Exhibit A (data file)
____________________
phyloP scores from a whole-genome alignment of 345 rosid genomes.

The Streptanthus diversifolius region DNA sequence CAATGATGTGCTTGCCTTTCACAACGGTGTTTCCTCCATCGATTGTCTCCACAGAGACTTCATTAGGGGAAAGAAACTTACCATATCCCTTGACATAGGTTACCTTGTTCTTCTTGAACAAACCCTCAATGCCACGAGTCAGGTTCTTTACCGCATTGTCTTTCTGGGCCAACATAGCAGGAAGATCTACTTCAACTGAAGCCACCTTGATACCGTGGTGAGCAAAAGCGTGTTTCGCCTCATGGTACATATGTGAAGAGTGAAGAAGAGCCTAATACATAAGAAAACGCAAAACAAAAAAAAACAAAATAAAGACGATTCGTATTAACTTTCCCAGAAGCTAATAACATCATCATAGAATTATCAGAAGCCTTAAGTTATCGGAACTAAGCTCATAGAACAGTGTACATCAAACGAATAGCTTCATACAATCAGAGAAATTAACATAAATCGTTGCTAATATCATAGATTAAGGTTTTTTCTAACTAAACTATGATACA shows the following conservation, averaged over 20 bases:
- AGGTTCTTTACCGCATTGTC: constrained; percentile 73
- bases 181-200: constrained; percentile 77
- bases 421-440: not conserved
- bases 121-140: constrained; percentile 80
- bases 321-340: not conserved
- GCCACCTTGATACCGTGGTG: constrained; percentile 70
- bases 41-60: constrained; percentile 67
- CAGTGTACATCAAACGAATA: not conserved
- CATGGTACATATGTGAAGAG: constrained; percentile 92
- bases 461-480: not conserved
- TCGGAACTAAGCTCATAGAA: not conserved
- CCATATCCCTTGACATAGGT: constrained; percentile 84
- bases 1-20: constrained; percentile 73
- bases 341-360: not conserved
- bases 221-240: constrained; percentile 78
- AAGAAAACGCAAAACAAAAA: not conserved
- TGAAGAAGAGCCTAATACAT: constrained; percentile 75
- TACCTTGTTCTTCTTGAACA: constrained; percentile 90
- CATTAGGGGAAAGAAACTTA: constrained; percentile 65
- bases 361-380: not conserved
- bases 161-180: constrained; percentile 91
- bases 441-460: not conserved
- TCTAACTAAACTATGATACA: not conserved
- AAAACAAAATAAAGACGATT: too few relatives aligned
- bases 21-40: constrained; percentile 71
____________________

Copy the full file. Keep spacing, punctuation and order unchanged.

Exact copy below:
phyloP scores from a whole-genome alignment of 345 rosid genomes.

The Streptanthus diversifolius region DNA sequence CAATGATGTGCTTGCCTTTCACAACGGTGTTTCCTCCATCGATTGTCTCCACAGAGACTTCATTAGGGGAAAGAAACTTACCATATCCCTTGACATAGGTTACCTTGTTCTTCTTGAACAAACCCTCAATGCCACGAGTCAGGTTCTTTACCGCATTGTCTTTCTGGGCCAACATAGCAGGAAGATCTACTTCAACTGAAGCCACCTTGATACCGTGGTGAGCAAAAGCGTGTTTCGCCTCATGGTACATATGTGAAGAGTGAAGAAGAGCCTAATACATAAGAAAACGCAAAACAAAAAAAAACAAAATAAAGACGATTCGTATTAACTTTCCCAGAAGCTAATAACATCATCATAGAATTATCAGAAGCCTTAAGTTATCGGAACTAAGCTCATAGAACAGTGTACATCAAACGAATAGCTTCATACAATCAGAGAAATTAACATAAATCGTTGCTAATATCATAGATTAAGGTTTTTTCTAACTAAACTATGATACA shows the following conservation, averaged over 20 bases:
- AGGTTCTTTACCGCATTGTC: constrained; percentile 73
- bases 181-200: constrained; percentile 77
- bases 421-440: not conserved
- bases 121-140: constrained; percentile 80
- bases 321-340: not conserved
- GCCACCTTGATACCGTGGTG: constrained; percentile 70
- bases 41-60: constrained; percentile 67
- CAGTGTACATCAAACGAATA: not conserved
- CATGGTACATATGTGAAGAG: constrained; percentile 92
- bases 461-480: not conserved
- TCGGAACTAAGCTCATAGAA: not conserved
- CCATATCCCTTGACATAGGT: constrained; percentile 84
- bases 1-20: constrained; percentile 73
- bases 341-360: not conserved
- bases 221-240: constrained; percentile 78
- AAGAAAACGCAAAACAAAAA: not conserved
- TGAAGAAGAGCCTAATACAT: constrained; percentile 75
- TACCTTGTTCTTCTTGAACA: constrained; percentile 90
- CATTAGGGGAAAGAAACTTA: constrained; percentile 65
- bases 361-380: not conserved
- bases 161-180: constrained; percentile 91
- bases 441-460: not conserved
- TCTAACTAAACTATGATACA: not conserved
- AAAACAAAATAAAGACGATT: too few relatives aligned
- bases 21-40: constrained; percentile 71